One of the more destructive traits of Malaysia society today is academic dishonesty. It runs throughout many facets of society. Academic dishonesty is not just an education issue, it's also prevalent within the civil service, business, and even political walks of life within society.
A few high profile cases of academic dishonesty have arisen over the last few years. Two Federal deputy Ministers, Richard Riot (Human Resources) and Dr Ewon Ebin (Science) were found to have fake degrees a couple of years ago. An executive director of a private college of higher education affiliated with a UK university, and pop star Fazley Yaakob was found to hold two fake degrees, and two public company directors were also found to have fake degrees.
Many prominent figures in Malaysian society have bought 'bogus degrees' from unaccredited universities to enhance their qualifications and CVs.
There are also cases of Malaysians trying to use fake degrees to get work overseas in countries like New Zealand.
However, this lack of academic integrity is not limited to acquiring fake degrees.
Some prominent people like a vice chancellor of a northern Malaysian university has developed a collection of awards that could be considered dubious. Awards such as the Socrates Award in Education, Best Manager Award, and 'The Name in Science' awarded by "a designer award mill" called the Europe Business Assembly (EBA), purportedly located in Oxford, UK, appear to grant awards on application and payment, rather than being scrutinized by any international panel. Other such dubious awards include the "Merit of Commandeur" conferred by an organization called the Belgian Chamber of Inventors (BCI), of which any trace cannot be found through internet searches.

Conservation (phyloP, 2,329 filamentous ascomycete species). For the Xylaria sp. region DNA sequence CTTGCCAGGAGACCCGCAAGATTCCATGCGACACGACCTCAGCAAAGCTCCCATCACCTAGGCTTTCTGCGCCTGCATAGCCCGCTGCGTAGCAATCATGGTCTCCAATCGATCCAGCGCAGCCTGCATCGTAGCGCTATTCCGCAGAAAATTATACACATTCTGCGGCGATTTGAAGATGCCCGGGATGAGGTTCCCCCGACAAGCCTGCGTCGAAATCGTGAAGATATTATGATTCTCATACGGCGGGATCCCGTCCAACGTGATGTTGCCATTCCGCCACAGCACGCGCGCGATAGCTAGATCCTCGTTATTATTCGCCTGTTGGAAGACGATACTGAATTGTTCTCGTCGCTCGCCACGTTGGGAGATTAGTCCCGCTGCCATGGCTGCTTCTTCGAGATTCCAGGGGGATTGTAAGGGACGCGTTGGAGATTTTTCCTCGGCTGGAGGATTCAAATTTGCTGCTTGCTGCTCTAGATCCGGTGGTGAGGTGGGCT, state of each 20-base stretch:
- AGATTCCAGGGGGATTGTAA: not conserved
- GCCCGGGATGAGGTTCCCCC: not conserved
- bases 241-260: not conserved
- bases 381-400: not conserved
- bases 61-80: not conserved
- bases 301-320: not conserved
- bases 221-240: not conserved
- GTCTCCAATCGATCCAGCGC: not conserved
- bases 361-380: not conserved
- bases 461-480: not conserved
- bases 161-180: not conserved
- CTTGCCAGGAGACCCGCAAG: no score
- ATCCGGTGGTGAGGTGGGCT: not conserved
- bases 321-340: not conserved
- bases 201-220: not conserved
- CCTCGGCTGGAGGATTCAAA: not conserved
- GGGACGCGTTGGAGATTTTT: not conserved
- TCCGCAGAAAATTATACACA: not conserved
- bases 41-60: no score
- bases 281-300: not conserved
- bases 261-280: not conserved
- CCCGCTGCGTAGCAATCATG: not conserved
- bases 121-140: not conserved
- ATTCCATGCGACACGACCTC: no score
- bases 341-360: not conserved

There have been numerous issues in regards to plagiarism.
Back in 2013, an Utusan Malaysia writer Ridhuan Tee was accused of plagiarism by a Universiti Teknologi Malaysia lecturer Dr Aril Yasreen Mohd. Yassin. Although the matter was never resolved, Ridhuan Tee was appointed an associate professor at Universiti Pertahanan Nasional Malaysia (National Defence University).
Plagiarism in the copying of internet, book, and article material for publications is wide spread within Malaysia, although, very few reports ever rise to the public domain.
Adeline Lee Zhia Ern, a Malaysian writer was caught plagiarizing Jack Canfield's Chicken Soup for the Soil IV in her first book Lethal Lesson and Other Stories, where her book was withdrawn from the market and destroyed. An editor working for the New Straits Times, Brendan Pereira was dismissed because of plagiarizing the work of US journalist Mitch Albom. Last year, the Malaysian national news agency Bernama suspended a journalist for plagiarizing an article from the Jakarta Post.
Plagiarism is not just confined to books. Australian Masterchef finalist Alvin Quah was accused of plagiarism by Rasa Malaysia's Bee Yin Low from the Asian food blog Rasa Malaysia.
With the level of academic dishonesty in general society, it's not surprising that there is a lack of academic integrity within Malaysian institutions of higher education.
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